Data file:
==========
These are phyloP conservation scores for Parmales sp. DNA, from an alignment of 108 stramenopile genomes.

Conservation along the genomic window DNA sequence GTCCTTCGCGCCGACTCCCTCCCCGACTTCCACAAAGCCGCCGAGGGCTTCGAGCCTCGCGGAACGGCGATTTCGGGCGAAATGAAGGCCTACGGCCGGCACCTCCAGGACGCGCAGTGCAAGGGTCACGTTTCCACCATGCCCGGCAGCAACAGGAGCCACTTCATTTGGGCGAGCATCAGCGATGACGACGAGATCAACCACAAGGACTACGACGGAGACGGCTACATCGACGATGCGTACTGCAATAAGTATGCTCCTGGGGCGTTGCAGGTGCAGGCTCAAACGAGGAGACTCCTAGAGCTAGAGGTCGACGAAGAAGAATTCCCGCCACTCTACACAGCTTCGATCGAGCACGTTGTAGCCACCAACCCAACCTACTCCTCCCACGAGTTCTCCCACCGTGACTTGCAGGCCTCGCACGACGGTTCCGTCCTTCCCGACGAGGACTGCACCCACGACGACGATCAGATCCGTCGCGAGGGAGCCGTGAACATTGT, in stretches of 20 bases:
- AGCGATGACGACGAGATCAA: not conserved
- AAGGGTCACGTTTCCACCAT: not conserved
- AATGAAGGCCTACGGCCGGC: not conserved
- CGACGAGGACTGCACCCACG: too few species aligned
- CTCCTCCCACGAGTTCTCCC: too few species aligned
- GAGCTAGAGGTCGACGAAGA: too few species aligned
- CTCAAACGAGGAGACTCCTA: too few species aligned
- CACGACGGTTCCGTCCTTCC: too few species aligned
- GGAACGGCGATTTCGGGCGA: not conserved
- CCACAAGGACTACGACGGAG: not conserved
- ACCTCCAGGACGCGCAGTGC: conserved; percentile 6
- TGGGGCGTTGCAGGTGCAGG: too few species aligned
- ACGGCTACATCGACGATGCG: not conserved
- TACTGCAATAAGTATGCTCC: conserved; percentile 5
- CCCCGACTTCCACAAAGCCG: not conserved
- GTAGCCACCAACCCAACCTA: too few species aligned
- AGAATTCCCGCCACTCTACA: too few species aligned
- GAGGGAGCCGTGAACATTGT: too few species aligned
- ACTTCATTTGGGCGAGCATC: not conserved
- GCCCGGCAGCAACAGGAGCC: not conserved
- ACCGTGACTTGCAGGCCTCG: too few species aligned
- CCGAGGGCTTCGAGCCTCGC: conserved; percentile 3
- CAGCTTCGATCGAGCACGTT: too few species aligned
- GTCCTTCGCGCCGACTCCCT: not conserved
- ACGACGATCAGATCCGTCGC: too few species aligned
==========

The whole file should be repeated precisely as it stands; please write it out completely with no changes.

These are phyloP conservation scores for Parmales sp. DNA, from an alignment of 108 stramenopile genomes.

Conservation along the genomic window DNA sequence GTCCTTCGCGCCGACTCCCTCCCCGACTTCCACAAAGCCGCCGAGGGCTTCGAGCCTCGCGGAACGGCGATTTCGGGCGAAATGAAGGCCTACGGCCGGCACCTCCAGGACGCGCAGTGCAAGGGTCACGTTTCCACCATGCCCGGCAGCAACAGGAGCCACTTCATTTGGGCGAGCATCAGCGATGACGACGAGATCAACCACAAGGACTACGACGGAGACGGCTACATCGACGATGCGTACTGCAATAAGTATGCTCCTGGGGCGTTGCAGGTGCAGGCTCAAACGAGGAGACTCCTAGAGCTAGAGGTCGACGAAGAAGAATTCCCGCCACTCTACACAGCTTCGATCGAGCACGTTGTAGCCACCAACCCAACCTACTCCTCCCACGAGTTCTCCCACCGTGACTTGCAGGCCTCGCACGACGGTTCCGTCCTTCCCGACGAGGACTGCACCCACGACGACGATCAGATCCGTCGCGAGGGAGCCGTGAACATTGT, in stretches of 20 bases:
- AGCGATGACGACGAGATCAA: not conserved
- AAGGGTCACGTTTCCACCAT: not conserved
- AATGAAGGCCTACGGCCGGC: not conserved
- CGACGAGGACTGCACCCACG: too few species aligned
- CTCCTCCCACGAGTTCTCCC: too few species aligned
- GAGCTAGAGGTCGACGAAGA: too few species aligned
- CTCAAACGAGGAGACTCCTA: too few species aligned
- CACGACGGTTCCGTCCTTCC: too few species aligned
- GGAACGGCGATTTCGGGCGA: not conserved
- CCACAAGGACTACGACGGAG: not conserved
- ACCTCCAGGACGCGCAGTGC: conserved; percentile 6
- TGGGGCGTTGCAGGTGCAGG: too few species aligned
- ACGGCTACATCGACGATGCG: not conserved
- TACTGCAATAAGTATGCTCC: conserved; percentile 5
- CCCCGACTTCCACAAAGCCG: not conserved
- GTAGCCACCAACCCAACCTA: too few species aligned
- AGAATTCCCGCCACTCTACA: too few species aligned
- GAGGGAGCCGTGAACATTGT: too few species aligned
- ACTTCATTTGGGCGAGCATC: not conserved
- GCCCGGCAGCAACAGGAGCC: not conserved
- ACCGTGACTTGCAGGCCTCG: too few species aligned
- CCGAGGGCTTCGAGCCTCGC: conserved; percentile 3
- CAGCTTCGATCGAGCACGTT: too few species aligned
- GTCCTTCGCGCCGACTCCCT: not conserved
- ACGACGATCAGATCCGTCGC: too few species aligned